Her mission to the urban and existential peripheries remains for us today an eloquent witness to God’s closeness to the poorest of the poor. Today, I pass on this emblematic figure of womanhood and of consecrated life to the whole world of volunteers: may she be your model of holiness! I think, perhaps, we may have some difficult in calling her “Saint Teresa”: her holiness is so near to us, so tender and so fruitful that we continual to spontaneously call her “Mother Teresa”. May this tireless worker of mercy help us increasingly to understand that our only criterion for action is gratuitous love, free from every ideology and all obligations, offered freely to everyone without distinction of language, culture, race or religion. Mother Teresa loved to say, “Perhaps I don’t speak their language, but I can smile”. Let us carry her smile in our hearts and give it to those whom we meet along our journey, especially those who suffer. In this way, we will open up opportunities of joy and hope for our many brothers and sisters who are discouraged and who stand in need of understanding and tenderness.
2016 Holy Year of Mercy Pilgrimage
Our Holy Father, Pope Francis, has announced 2016 to be an Extraordinary Holy Year — a Jubilee of Mercy celebrating the 50th Anniversary of the conclusion of the Second Vatican Council.
To find in this Jubilee the joy of rediscovering and rendering fruitful God’s mercy, the Archdiocese of Newark has designated its triennial pilgrimage to the Basilica of the National Shrine of the Immaculate Conception, Washington, DC, a major Archdiocesan Jubilee of Mercy observance.
The one-day Archdiocesan Pilgrimage will take place on: Saturday, October 22, 2016.
Year of Mercy
December 8, 2015 to November 20, 2016.
Prayer of His Holiness Pope Francis for the Extraordinary Jubilee of Mercy
Lord Jesus Christ,
You have taught us to be merciful like the heavenly Father, and have told us that whoever sees you sees Him.
You are the visible face of the invisible Father,
Send your Spirit and consecrate every one of us with its anointing,
We ask this through the intercession of Mary, Mother of Mercy, you who live and reign with the Father and the Holy Spirit for ever and ever.
The opening to Pope Francis’ “The Face of Mercy”:
|St. Matthew – Feast Day September 21st
This Stained Glass Window is located in the Sanctuary.St. Matthew was an apostle and evangelist, a tax collector whom Jesus called to follow Him. As a tax collector, St. Matthew was a member of a hated and despised profession, known for unfairness and greed. By inviting St. Matthew to become an apostle, Jesus showed that God invites all people, even sinners and outcasts, to experience his healing friendship. St. Matthew eventually wrote down the stories and words of Jesus in Aramaic, the ancient language of Palestine. According to legend, St. Matthew spread the Good News in the East, where he was martyred in Ethiopia.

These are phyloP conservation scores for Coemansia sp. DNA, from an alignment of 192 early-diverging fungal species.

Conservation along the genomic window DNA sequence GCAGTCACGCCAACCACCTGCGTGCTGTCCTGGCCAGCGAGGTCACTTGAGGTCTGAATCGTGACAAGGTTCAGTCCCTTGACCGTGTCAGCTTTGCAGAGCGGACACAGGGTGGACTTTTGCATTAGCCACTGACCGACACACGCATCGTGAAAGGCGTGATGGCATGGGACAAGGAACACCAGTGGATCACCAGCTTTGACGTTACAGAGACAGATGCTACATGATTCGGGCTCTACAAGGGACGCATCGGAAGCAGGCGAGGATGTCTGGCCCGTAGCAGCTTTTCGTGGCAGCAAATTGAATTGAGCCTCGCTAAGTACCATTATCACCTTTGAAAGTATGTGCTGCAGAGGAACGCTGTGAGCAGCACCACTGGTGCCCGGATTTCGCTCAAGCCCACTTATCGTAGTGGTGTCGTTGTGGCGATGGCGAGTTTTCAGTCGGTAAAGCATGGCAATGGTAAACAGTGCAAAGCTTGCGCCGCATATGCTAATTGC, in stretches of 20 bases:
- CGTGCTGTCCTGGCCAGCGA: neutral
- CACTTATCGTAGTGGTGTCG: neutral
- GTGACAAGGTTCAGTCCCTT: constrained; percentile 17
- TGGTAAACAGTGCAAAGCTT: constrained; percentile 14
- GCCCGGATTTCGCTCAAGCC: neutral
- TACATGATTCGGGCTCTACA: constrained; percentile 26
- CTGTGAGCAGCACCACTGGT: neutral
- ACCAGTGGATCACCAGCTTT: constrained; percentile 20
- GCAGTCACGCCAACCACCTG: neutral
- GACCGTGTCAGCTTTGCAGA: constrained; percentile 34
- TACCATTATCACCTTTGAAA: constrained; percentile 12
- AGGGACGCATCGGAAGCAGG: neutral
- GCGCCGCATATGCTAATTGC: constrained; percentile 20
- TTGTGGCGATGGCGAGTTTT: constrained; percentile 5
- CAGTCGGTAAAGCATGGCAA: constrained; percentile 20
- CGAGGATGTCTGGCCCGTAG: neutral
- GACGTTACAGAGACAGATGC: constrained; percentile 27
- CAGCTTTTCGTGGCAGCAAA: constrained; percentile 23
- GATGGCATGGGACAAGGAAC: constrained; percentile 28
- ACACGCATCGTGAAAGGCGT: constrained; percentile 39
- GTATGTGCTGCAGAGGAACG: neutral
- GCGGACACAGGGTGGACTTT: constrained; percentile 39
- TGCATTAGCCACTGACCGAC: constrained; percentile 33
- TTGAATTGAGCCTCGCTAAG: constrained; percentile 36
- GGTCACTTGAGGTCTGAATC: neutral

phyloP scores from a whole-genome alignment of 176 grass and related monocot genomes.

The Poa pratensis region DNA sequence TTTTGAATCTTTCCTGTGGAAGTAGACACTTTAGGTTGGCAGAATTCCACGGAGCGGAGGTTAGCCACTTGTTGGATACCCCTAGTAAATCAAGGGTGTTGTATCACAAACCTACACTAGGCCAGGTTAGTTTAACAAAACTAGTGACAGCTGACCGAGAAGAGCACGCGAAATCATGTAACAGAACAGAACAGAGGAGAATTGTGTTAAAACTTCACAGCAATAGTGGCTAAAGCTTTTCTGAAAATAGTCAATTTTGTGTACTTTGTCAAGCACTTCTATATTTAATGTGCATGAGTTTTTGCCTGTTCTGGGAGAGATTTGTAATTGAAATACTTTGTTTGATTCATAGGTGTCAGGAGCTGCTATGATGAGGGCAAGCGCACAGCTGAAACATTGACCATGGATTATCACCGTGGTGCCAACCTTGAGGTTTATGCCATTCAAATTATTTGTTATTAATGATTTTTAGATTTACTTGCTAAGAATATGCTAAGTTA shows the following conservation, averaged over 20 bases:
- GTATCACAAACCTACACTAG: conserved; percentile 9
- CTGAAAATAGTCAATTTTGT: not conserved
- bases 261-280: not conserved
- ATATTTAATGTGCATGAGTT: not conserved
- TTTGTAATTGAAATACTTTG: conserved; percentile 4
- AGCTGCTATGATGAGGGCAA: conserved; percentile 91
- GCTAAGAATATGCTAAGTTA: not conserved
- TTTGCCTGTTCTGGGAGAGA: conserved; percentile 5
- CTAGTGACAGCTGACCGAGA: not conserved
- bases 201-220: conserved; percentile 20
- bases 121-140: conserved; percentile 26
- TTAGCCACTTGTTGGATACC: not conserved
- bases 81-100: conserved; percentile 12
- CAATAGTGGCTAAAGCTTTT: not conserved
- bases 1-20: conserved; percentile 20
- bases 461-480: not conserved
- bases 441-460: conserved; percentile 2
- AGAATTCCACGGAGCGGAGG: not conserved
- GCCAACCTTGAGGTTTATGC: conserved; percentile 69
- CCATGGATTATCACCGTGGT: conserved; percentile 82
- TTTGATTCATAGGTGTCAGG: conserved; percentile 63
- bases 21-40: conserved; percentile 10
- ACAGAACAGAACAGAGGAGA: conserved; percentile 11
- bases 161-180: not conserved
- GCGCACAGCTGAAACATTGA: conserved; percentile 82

|St. Michael the Archangel – Feast Day September 29th
This window is on the lower level in the Christ the King transept.
St. Michael’s name means “Who is like God?” He is the archangel who is the great prince, the guardian of God’s people. In the Book of Revelation, St. Michael is the protector of the Church and the angel who escorts the souls of the departed to heaven. St. Michael is usually depicted in art as an angel in soldier’s armor.
|St. Gabriel the Archangel – Feast Day September 29th
This window is part of the Queen of the Universe window in the transept.
St. Gabriel is an Archangel and Messenger of God. One of the three angels mentioned by name in the Bible. Appeared to the prophet Daniel to explain the prophet’s visions relating to the Messiah. (Daniel 8:16-26; 9:21) Appeared to Zachariah in the temple to announce the coming of Zachariah son, John the Baptist, and to strike Zachariah mute for his disbelief. (Luke 1:11-20) Appeared to Mary to let her know she’d been selected to bear the Savior. (Luke 1:25-38)
|Saint Francis of Assisi – Feast Day October 4th
This window is part of the Christ the King window in the transept.
St. Francis Assisi if one of the most beloved Saints of all time. When he was young he was a wealthy soldier. Then he had a vision of Christ that radically changed his life. St. Francis was devoted to the poverty stricken and the care of the sick. He began religious orders of priests and brothers and with the help of St. Clare an order of nuns. St. Francis had a great love of earth and nature. He once said to a withering tree, “Sister tree, speak to me of God!” and the tree blossomed. Before he died St. Francis said, “Nothing comforts me so much to think of the life and passion of our Lord. Were I to live to the end of the world I would need no other book”.